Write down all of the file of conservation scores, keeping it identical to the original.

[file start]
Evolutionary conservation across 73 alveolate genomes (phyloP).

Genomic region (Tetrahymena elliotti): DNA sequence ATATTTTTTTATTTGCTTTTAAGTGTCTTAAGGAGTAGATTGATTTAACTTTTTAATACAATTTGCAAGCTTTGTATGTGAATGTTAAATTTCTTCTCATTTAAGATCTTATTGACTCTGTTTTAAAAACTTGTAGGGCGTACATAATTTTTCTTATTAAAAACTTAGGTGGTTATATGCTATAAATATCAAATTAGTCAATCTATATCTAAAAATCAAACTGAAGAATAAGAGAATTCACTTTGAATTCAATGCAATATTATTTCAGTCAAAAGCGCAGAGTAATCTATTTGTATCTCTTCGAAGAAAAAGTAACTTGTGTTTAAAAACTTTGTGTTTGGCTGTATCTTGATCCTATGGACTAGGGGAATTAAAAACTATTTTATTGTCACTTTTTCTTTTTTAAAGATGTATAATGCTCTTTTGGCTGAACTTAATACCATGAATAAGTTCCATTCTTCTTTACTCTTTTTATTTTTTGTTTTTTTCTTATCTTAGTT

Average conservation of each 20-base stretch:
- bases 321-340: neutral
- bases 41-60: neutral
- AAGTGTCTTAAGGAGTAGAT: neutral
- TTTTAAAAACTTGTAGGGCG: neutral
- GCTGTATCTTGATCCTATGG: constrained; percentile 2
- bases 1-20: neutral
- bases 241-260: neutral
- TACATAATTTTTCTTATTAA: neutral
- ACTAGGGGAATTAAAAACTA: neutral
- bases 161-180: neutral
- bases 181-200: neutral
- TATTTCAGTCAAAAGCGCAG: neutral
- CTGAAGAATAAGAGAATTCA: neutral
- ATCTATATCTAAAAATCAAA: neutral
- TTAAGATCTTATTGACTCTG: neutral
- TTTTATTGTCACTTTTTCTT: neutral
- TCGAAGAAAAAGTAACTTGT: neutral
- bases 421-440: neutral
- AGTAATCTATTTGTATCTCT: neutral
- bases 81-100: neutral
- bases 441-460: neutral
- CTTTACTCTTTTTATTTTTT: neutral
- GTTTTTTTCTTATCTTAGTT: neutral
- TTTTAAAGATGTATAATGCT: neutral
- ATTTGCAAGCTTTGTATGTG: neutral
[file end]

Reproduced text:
Evolutionary conservation across 73 alveolate genomes (phyloP).

Genomic region (Tetrahymena elliotti): DNA sequence ATATTTTTTTATTTGCTTTTAAGTGTCTTAAGGAGTAGATTGATTTAACTTTTTAATACAATTTGCAAGCTTTGTATGTGAATGTTAAATTTCTTCTCATTTAAGATCTTATTGACTCTGTTTTAAAAACTTGTAGGGCGTACATAATTTTTCTTATTAAAAACTTAGGTGGTTATATGCTATAAATATCAAATTAGTCAATCTATATCTAAAAATCAAACTGAAGAATAAGAGAATTCACTTTGAATTCAATGCAATATTATTTCAGTCAAAAGCGCAGAGTAATCTATTTGTATCTCTTCGAAGAAAAAGTAACTTGTGTTTAAAAACTTTGTGTTTGGCTGTATCTTGATCCTATGGACTAGGGGAATTAAAAACTATTTTATTGTCACTTTTTCTTTTTTAAAGATGTATAATGCTCTTTTGGCTGAACTTAATACCATGAATAAGTTCCATTCTTCTTTACTCTTTTTATTTTTTGTTTTTTTCTTATCTTAGTT

Average conservation of each 20-base stretch:
- bases 321-340: neutral
- bases 41-60: neutral
- AAGTGTCTTAAGGAGTAGAT: neutral
- TTTTAAAAACTTGTAGGGCG: neutral
- GCTGTATCTTGATCCTATGG: constrained; percentile 2
- bases 1-20: neutral
- bases 241-260: neutral
- TACATAATTTTTCTTATTAA: neutral
- ACTAGGGGAATTAAAAACTA: neutral
- bases 161-180: neutral
- bases 181-200: neutral
- TATTTCAGTCAAAAGCGCAG: neutral
- CTGAAGAATAAGAGAATTCA: neutral
- ATCTATATCTAAAAATCAAA: neutral
- TTAAGATCTTATTGACTCTG: neutral
- TTTTATTGTCACTTTTTCTT: neutral
- TCGAAGAAAAAGTAACTTGT: neutral
- bases 421-440: neutral
- AGTAATCTATTTGTATCTCT: neutral
- bases 81-100: neutral
- bases 441-460: neutral
- CTTTACTCTTTTTATTTTTT: neutral
- GTTTTTTTCTTATCTTAGTT: neutral
- TTTTAAAGATGTATAATGCT: neutral
- ATTTGCAAGCTTTGTATGTG: neutral